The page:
The Periodical Subjunctive. - Signifies, whenever one does such or such a thing. Thus: Akedoyaunin, whenever I say.
To express The Infinitive, to do so and so, we must use the subjunctive in the indefinite person with che-. Thus: To go, che-ëzhaung. It is time to wake up, me uhpee che-kooshkóosing.
The indicative mood has six tenses, most of which may be used also in the other moods.
The Present. - Ezhah, he goes, or he is going.
The Perfect. - Ke-ëzhah, he went, or he has gone.
The Future. - Tah-ezhah, he will go.
The Future-Perfect. - Tah-ge-ezhah, he will have gone.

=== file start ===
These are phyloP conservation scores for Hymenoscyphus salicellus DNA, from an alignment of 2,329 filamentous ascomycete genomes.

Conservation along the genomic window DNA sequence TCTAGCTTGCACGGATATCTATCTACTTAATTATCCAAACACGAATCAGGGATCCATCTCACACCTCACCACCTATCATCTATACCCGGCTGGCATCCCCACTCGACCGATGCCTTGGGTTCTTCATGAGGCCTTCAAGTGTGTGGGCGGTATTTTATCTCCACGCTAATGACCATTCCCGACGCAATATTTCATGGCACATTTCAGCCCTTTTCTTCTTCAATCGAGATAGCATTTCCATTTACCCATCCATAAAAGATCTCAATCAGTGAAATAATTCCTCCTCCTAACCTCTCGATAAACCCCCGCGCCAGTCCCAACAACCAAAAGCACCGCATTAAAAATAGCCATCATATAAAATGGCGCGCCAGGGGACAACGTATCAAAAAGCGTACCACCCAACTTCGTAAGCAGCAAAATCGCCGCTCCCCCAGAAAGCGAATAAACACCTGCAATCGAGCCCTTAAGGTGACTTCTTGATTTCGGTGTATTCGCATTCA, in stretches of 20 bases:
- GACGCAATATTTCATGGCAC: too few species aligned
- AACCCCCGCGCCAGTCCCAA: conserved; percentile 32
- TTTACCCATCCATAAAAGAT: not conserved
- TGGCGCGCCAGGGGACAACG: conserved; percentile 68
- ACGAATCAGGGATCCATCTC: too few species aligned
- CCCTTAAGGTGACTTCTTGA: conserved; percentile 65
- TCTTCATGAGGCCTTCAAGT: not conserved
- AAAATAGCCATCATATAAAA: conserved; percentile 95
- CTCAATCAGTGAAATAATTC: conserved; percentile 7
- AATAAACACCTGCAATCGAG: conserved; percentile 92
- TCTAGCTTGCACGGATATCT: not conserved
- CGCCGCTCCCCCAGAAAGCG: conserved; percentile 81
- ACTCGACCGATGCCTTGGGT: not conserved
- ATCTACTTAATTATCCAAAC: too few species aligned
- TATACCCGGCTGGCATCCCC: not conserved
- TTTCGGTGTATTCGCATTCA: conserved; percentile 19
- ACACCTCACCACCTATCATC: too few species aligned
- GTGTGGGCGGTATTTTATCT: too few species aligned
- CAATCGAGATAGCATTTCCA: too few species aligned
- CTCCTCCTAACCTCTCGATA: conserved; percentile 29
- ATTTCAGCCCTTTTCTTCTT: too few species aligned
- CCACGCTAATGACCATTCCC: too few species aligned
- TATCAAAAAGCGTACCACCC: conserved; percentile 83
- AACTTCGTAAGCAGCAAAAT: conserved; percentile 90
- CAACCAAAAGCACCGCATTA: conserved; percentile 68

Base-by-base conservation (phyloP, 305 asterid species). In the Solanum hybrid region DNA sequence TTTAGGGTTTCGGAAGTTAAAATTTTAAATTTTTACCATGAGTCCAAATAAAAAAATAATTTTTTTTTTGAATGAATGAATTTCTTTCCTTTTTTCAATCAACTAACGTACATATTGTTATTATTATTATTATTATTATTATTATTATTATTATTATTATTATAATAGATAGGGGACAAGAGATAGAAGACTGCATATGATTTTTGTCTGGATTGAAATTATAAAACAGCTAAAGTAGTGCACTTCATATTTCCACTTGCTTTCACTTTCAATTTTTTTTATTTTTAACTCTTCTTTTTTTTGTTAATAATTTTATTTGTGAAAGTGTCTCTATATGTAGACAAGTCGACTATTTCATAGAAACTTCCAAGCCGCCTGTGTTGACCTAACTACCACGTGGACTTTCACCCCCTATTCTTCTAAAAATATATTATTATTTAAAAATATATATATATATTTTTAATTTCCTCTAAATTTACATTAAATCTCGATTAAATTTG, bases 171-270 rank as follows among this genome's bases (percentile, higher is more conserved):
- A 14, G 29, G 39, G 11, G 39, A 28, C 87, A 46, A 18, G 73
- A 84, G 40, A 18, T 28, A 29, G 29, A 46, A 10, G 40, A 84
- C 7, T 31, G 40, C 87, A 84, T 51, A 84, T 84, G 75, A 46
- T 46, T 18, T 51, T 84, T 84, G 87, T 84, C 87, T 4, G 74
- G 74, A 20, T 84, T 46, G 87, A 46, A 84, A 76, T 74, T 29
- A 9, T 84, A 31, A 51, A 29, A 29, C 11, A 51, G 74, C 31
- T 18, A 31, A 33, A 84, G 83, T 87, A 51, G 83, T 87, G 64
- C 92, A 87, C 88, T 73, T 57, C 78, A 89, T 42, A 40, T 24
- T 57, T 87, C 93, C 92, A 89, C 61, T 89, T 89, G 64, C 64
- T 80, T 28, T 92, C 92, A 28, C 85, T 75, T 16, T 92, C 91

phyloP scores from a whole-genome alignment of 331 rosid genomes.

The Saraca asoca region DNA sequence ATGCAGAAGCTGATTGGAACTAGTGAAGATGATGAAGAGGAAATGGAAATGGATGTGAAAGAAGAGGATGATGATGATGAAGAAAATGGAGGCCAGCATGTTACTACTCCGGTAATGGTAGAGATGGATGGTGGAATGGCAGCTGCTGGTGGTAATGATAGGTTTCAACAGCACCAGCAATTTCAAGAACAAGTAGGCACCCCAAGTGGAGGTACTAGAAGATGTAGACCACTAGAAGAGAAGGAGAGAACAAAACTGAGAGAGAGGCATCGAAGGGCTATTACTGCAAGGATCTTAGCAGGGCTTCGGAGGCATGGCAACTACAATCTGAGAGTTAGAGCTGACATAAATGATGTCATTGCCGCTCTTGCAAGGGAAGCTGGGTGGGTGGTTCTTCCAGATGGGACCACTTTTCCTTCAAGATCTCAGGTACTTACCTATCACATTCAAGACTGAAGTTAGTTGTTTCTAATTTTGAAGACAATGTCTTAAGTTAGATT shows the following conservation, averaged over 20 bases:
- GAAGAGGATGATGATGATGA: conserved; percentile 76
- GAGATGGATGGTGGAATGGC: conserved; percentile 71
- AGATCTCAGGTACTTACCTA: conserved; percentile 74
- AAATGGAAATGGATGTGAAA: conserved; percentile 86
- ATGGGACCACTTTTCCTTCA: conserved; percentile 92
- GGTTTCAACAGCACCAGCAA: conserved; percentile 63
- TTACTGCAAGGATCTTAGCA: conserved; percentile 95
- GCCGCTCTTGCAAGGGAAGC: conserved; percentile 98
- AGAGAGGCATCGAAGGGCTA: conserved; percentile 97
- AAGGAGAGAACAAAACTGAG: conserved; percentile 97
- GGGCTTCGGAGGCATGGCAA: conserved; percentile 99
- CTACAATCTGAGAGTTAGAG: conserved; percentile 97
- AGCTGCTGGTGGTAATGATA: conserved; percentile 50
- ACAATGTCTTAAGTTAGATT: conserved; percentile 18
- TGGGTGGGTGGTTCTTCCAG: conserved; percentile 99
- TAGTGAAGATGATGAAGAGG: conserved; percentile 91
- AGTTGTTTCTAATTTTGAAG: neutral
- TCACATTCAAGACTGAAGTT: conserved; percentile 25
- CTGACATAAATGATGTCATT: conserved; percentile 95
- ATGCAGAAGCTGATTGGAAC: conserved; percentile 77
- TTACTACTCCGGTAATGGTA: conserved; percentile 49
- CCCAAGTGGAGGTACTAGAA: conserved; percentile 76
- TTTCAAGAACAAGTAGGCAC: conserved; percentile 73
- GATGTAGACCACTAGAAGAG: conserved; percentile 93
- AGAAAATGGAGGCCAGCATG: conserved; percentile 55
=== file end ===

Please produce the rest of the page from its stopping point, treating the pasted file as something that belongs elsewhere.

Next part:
The Bun Tense. - Ezháhbun, he used to, did go.
Note. - This cannot properly be called a past tense, for in the subjunctive mood and participle it often has the meaning of habit, custom, or even of indecision. Thus: Me uhpée che wéesening, it is time to dine; me uhpée chewéeseningebun, it is the proper time to dine. Again: Kishpin ezhahyaun, if I go; kishpin we-ezhahyaunbaun, if I may want to go. I believe the use of this tense is quite peculiar to the Indian language.
The Plulperfect. - Ke-ezhahbun, he had gone.
It will be noticed that the perfect, future, and future-perfect tenses are very simply formed from the present by a prefix. The pluperfect is formed in the same manner from the bun tense.
Of persons, there are four in the singular number, I, thou, he (or she), his; and four also in the plural, we (exclusive of the party addressed), we (inclusive of the party addressed), you, and they. There is also indefinite pronoun one, people, they, &c., expressed by a change in the termination of the verb.